They know their history like Mr Creosote knew his salads, i.e not very well. Here’s why:

(1) The quote

There is no evidence that Hitler ever uttered those words, though it’s reasonable to assume that he agreed with the sentiment. But that’s different, isn’t it? Don’t “quote” someone unless they actually said those words. Quotes are what people actually said, not what Brian from down the pub reckons someone probably said and even if he didn’t then it’s what he thought and he probably, in his final bunker moments, wished he’d said it. It’s a bit too important a quote to treat it as if you are a hack from The Sun making stuff up as you go along because proper journalism is too much like hard work. Quotes are what people said, not what you wish they’d said.

(2) Believing Hitler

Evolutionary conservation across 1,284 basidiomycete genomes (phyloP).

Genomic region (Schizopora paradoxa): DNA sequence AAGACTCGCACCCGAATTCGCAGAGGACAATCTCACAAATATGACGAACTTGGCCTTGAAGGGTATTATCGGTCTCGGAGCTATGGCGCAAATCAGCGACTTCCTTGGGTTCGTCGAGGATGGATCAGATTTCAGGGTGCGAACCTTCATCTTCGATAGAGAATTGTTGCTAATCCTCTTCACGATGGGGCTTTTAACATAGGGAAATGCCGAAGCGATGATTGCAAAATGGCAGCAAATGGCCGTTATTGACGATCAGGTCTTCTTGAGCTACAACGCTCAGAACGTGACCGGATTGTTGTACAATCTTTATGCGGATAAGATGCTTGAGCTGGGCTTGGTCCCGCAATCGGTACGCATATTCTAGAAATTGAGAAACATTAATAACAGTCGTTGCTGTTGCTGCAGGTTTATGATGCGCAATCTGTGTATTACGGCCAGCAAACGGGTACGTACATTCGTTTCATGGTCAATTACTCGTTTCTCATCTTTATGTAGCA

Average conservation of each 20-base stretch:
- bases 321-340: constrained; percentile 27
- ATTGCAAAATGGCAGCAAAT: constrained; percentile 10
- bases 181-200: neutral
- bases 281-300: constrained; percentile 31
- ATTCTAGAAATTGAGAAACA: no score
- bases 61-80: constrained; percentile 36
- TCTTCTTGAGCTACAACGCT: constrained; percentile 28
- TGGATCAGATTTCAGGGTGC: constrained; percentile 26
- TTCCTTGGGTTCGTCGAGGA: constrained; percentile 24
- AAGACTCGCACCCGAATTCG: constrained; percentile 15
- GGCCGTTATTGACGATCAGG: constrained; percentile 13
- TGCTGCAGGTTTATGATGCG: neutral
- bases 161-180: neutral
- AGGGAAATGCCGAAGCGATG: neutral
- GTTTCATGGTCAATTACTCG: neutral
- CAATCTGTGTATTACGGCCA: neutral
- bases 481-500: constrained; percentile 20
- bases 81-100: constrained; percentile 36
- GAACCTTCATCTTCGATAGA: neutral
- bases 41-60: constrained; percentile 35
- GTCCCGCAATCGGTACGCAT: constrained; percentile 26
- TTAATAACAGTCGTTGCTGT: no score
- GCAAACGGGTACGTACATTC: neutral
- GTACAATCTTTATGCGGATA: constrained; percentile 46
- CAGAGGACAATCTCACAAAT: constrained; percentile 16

Leaving aside the above, let’s just pretend that Hitler did actually utter those words. So, if I’m not mistaken, people are using the words of one of the most twisted and evil men there’s ever been to prove that their opinion is more valid than the opposing opinion? Doesn’t that strike you as a bit odd? Are there no other great words from the advocates of wider gun ownership that can be quoted? Do they have to resort to quoting a man responsible for the deaths of millions in order to bolster the point? Has it occurred to them that the man was a little bit strange, a bit of an oddball, and that he did have a tendency to make stuff up? Could he have been making this up? Even if he was being genuine, does the idea that he said this really reinforce the argument? I don’t recall “Yeah, Hitler said it, so I guess it’s true” cropping-up too much in History seminars I attended, but I could be wrong.